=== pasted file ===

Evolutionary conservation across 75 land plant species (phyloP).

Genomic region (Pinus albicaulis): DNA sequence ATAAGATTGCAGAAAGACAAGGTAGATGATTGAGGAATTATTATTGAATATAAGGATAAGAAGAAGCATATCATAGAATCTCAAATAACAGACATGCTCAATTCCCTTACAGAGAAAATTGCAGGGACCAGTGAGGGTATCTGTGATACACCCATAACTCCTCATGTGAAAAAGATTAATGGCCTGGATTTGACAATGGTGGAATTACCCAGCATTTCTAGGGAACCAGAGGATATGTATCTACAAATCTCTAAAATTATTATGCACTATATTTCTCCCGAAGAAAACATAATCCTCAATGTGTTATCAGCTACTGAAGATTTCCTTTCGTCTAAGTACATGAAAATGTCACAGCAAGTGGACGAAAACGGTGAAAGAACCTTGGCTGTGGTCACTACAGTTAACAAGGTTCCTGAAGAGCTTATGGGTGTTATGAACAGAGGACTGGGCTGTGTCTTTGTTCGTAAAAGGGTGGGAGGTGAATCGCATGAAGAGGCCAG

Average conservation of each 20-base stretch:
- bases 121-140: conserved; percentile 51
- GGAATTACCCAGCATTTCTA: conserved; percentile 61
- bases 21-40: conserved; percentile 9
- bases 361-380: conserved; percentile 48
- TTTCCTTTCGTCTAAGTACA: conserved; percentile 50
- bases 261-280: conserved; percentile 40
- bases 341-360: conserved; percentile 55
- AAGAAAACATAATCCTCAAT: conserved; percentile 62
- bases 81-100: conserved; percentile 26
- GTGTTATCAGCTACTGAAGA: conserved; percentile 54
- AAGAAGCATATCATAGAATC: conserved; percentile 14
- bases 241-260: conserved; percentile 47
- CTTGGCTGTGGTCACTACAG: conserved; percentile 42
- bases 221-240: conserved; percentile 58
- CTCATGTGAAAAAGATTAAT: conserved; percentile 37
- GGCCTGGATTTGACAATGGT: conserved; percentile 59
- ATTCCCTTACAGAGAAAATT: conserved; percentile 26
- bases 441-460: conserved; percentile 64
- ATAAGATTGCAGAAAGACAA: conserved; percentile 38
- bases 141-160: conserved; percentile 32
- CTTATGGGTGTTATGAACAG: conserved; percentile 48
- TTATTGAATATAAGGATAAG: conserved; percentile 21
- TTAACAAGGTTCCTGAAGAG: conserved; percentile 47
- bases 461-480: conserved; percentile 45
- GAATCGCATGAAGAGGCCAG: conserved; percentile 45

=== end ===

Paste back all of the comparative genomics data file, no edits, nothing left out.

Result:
Evolutionary conservation across 75 land plant species (phyloP).

Genomic region (Pinus albicaulis): DNA sequence ATAAGATTGCAGAAAGACAAGGTAGATGATTGAGGAATTATTATTGAATATAAGGATAAGAAGAAGCATATCATAGAATCTCAAATAACAGACATGCTCAATTCCCTTACAGAGAAAATTGCAGGGACCAGTGAGGGTATCTGTGATACACCCATAACTCCTCATGTGAAAAAGATTAATGGCCTGGATTTGACAATGGTGGAATTACCCAGCATTTCTAGGGAACCAGAGGATATGTATCTACAAATCTCTAAAATTATTATGCACTATATTTCTCCCGAAGAAAACATAATCCTCAATGTGTTATCAGCTACTGAAGATTTCCTTTCGTCTAAGTACATGAAAATGTCACAGCAAGTGGACGAAAACGGTGAAAGAACCTTGGCTGTGGTCACTACAGTTAACAAGGTTCCTGAAGAGCTTATGGGTGTTATGAACAGAGGACTGGGCTGTGTCTTTGTTCGTAAAAGGGTGGGAGGTGAATCGCATGAAGAGGCCAG

Average conservation of each 20-base stretch:
- bases 121-140: conserved; percentile 51
- GGAATTACCCAGCATTTCTA: conserved; percentile 61
- bases 21-40: conserved; percentile 9
- bases 361-380: conserved; percentile 48
- TTTCCTTTCGTCTAAGTACA: conserved; percentile 50
- bases 261-280: conserved; percentile 40
- bases 341-360: conserved; percentile 55
- AAGAAAACATAATCCTCAAT: conserved; percentile 62
- bases 81-100: conserved; percentile 26
- GTGTTATCAGCTACTGAAGA: conserved; percentile 54
- AAGAAGCATATCATAGAATC: conserved; percentile 14
- bases 241-260: conserved; percentile 47
- CTTGGCTGTGGTCACTACAG: conserved; percentile 42
- bases 221-240: conserved; percentile 58
- CTCATGTGAAAAAGATTAAT: conserved; percentile 37
- GGCCTGGATTTGACAATGGT: conserved; percentile 59
- ATTCCCTTACAGAGAAAATT: conserved; percentile 26
- bases 441-460: conserved; percentile 64
- ATAAGATTGCAGAAAGACAA: conserved; percentile 38
- bases 141-160: conserved; percentile 32
- CTTATGGGTGTTATGAACAG: conserved; percentile 48
- TTATTGAATATAAGGATAAG: conserved; percentile 21
- TTAACAAGGTTCCTGAAGAG: conserved; percentile 47
- bases 461-480: conserved; percentile 45
- GAATCGCATGAAGAGGCCAG: conserved; percentile 45